Rewinding may not pay. Efficiency can be reduced by 1% to 2% or more. Always calculate the operating costs based on nameplate efficiency before you make the decision to replace or rebuild. (annual operating cost = (HP x .746 kW per HP x hrs per year x $ per kWh) /motor eff) (source)
Life cycle costs estimated
Approximately 18% of a facility's operating cost can be attributed to its control system and associated maintenance.
Recent surveys have also indicated that 80% of requested maintenance is unnecessary, and, if a problem occurs, only one-third of the time assigned to the repair is actually spent on the repair. The remaining two thirds of the maintenance time is spent in diagnosis. (source)
Business Industrial Network's "Quick Help" reduce time spent in diagnosis.
The Smart Instrument's New Frontier
DuPont pegged maintenance as "the
single largest controllable cost opportunity, representing $100-$300 million per
year corporate wide."
MDI Case History #1
Problem Detected: Bearing defects on the pinion gear shaft.
Cost to repair at scheduled maintenance $25,928.00
Cost to repair at complete failure $86,875.00
Production loss at scheduled maintenance $59,400.00
Production loss at complete failure $3,438,600.00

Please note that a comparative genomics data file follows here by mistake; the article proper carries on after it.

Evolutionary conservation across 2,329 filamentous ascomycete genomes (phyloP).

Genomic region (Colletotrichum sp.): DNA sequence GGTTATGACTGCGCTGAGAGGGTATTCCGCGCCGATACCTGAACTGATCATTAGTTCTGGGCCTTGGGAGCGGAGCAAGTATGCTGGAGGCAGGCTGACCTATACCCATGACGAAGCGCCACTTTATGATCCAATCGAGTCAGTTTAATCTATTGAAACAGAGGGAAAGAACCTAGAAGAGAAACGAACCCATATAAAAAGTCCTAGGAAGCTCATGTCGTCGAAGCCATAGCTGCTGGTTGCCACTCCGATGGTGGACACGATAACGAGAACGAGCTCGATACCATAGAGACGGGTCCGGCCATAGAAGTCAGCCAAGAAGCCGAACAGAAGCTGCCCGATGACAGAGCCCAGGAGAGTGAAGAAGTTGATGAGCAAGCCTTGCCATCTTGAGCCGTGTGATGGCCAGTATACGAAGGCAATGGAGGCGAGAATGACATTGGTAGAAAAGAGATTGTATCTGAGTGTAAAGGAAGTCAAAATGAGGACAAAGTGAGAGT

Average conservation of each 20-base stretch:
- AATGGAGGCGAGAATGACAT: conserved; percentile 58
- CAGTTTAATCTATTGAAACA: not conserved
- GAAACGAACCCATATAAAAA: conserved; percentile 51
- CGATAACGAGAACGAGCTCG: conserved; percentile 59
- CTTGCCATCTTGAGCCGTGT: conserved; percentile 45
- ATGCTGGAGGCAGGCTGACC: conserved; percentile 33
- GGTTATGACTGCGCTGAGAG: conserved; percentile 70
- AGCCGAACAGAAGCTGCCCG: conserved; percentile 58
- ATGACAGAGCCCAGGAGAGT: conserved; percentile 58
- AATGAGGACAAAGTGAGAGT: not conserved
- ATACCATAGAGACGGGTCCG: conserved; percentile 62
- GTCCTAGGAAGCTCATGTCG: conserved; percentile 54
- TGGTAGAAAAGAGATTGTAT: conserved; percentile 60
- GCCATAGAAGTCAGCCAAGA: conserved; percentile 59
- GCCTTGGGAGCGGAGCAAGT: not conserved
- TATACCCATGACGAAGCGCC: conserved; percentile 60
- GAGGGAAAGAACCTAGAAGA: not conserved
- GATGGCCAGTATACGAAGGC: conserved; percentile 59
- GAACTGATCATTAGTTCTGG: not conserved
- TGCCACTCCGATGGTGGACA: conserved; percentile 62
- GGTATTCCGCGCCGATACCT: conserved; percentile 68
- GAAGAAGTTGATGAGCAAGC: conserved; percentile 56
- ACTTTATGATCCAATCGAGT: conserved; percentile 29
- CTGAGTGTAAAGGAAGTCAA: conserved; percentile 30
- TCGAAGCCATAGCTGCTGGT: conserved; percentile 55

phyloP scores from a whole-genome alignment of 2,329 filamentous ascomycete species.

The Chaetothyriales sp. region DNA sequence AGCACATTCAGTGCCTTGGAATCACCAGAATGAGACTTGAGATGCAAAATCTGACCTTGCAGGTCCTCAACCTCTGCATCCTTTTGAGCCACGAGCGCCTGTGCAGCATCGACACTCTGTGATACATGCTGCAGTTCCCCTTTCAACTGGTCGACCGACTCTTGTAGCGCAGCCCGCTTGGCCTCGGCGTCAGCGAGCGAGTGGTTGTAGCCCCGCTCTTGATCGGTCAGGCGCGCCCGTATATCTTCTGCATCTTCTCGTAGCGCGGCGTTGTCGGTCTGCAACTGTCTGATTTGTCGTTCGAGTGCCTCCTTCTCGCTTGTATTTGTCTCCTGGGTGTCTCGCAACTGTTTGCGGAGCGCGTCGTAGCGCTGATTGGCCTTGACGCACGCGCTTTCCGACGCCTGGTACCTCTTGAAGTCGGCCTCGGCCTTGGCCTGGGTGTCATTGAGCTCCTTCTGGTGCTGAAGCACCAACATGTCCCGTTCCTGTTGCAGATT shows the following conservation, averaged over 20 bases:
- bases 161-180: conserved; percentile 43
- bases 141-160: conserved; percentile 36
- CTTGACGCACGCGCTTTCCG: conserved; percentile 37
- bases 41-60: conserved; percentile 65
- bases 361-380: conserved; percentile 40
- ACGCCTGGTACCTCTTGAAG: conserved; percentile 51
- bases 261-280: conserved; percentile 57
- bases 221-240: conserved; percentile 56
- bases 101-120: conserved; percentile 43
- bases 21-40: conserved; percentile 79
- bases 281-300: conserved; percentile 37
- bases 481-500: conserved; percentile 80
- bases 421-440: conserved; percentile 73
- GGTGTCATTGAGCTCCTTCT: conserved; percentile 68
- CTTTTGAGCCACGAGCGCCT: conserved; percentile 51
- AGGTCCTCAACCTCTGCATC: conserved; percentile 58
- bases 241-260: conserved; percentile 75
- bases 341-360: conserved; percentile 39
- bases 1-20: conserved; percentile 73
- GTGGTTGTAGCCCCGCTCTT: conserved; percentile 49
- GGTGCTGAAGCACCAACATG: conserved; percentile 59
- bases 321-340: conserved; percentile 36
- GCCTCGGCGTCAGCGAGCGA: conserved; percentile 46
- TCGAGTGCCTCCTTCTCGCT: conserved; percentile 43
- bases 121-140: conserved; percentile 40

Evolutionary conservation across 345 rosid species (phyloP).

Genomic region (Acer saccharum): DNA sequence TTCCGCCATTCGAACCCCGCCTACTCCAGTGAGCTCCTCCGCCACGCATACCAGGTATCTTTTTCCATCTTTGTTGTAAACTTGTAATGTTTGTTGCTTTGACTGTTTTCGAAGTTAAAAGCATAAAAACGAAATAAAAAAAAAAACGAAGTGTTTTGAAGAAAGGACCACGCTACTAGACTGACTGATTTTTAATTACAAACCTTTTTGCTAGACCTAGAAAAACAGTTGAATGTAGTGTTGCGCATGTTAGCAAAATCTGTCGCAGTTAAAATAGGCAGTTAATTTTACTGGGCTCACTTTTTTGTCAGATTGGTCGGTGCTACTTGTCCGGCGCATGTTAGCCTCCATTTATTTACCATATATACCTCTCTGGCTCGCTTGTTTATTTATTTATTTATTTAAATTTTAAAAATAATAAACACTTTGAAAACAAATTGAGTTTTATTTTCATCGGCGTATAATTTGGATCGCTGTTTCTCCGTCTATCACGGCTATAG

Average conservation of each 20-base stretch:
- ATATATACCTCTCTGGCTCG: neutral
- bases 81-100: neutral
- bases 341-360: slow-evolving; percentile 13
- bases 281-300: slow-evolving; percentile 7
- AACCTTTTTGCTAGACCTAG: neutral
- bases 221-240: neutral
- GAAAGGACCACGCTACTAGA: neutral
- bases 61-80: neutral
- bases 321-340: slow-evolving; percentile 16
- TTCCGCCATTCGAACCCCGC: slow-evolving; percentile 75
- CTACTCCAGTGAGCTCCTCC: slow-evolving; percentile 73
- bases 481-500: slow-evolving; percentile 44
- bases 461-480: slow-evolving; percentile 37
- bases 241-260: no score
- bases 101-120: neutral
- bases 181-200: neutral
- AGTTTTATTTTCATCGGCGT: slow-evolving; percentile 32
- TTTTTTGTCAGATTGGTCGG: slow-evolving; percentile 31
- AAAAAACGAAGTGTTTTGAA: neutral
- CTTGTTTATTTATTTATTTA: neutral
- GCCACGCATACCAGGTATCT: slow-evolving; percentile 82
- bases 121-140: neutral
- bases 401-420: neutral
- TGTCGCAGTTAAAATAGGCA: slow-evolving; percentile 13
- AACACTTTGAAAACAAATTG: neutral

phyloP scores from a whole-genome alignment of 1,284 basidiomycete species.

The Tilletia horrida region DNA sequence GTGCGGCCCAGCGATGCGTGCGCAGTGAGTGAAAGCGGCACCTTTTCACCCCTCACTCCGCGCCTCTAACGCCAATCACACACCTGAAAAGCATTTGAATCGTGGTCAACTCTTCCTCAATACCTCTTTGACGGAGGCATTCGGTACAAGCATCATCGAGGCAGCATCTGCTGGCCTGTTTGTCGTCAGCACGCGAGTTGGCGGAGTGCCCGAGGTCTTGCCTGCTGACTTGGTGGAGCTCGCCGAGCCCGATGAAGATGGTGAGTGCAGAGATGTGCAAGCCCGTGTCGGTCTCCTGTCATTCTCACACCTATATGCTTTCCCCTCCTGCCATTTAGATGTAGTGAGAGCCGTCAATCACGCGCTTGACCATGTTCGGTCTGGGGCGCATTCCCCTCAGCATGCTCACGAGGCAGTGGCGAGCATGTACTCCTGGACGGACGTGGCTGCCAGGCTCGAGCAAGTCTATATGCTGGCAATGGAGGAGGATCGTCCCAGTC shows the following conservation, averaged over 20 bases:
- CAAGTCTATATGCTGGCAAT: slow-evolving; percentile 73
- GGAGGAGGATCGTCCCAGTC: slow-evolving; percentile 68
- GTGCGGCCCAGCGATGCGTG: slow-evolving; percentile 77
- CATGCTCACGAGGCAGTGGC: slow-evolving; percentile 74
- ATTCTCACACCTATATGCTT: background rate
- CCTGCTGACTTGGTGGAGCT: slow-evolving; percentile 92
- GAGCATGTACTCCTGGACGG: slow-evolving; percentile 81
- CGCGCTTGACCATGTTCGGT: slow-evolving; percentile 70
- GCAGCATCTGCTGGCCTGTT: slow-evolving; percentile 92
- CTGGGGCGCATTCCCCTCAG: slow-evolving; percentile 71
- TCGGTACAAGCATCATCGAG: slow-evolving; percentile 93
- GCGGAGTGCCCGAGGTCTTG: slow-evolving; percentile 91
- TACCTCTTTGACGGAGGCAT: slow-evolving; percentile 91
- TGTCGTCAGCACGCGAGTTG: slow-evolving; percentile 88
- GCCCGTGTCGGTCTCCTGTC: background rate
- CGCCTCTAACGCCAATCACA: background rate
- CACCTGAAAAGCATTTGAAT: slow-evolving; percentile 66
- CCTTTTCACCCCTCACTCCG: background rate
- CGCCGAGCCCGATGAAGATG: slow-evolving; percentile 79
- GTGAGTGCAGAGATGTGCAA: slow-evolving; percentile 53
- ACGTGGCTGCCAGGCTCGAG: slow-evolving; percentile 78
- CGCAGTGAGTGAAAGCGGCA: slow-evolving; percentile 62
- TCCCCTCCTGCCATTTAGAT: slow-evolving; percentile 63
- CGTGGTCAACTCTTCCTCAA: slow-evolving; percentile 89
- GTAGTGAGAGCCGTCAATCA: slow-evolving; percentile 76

Total Cost Of Avoidance: $3,440,600.00
Donald G. Reinertsen (professor at Cal Tech.) speaking in Chicago
He said that such delays or costs associated with engineering prototypes is written off or expensed at the time, complying with generally accepted accounting principles. He went on to explain that in his research he has found that the average cost of delay (downtime) in the manufacturing industry is 10 to 1. With some lesser managed company's recording numbers as high as 100 to 1.
"Doing something is much better than doing nothing at all"
Preventative maintenance aggressively seeks deficiencies in an electrical system," says Bremer. "An electrical panel that serves a portion of a building which supplies computer could cost a company $30,000 per hour if it went down. A complete electrical preventative maintenance program on this panel, including testing, cleaning and tightening, typically costs less than $150. (source)
Facilitation Case Histories (by Reliability Center, Inc.)
Please visit their page to see the following examples of how forming Root Cause analysis teams saved money and how much. (source)
World's 8th Largest Steelmaker - $1,150,000 material cost reduction (1995 versus 1997)
Fine Chemicals - Conservative
estimates report the damaged blend tube held enough green pellets to contaminate
five (5) more railcars of clear product.
One of the Largest Refiners in the United States -Estimated Savings of $7,150,000 ($6,500,000 in Production Losses and Maintenance Labor and Material Costs of $655,0000)
See also: Comparing Maintenance Costs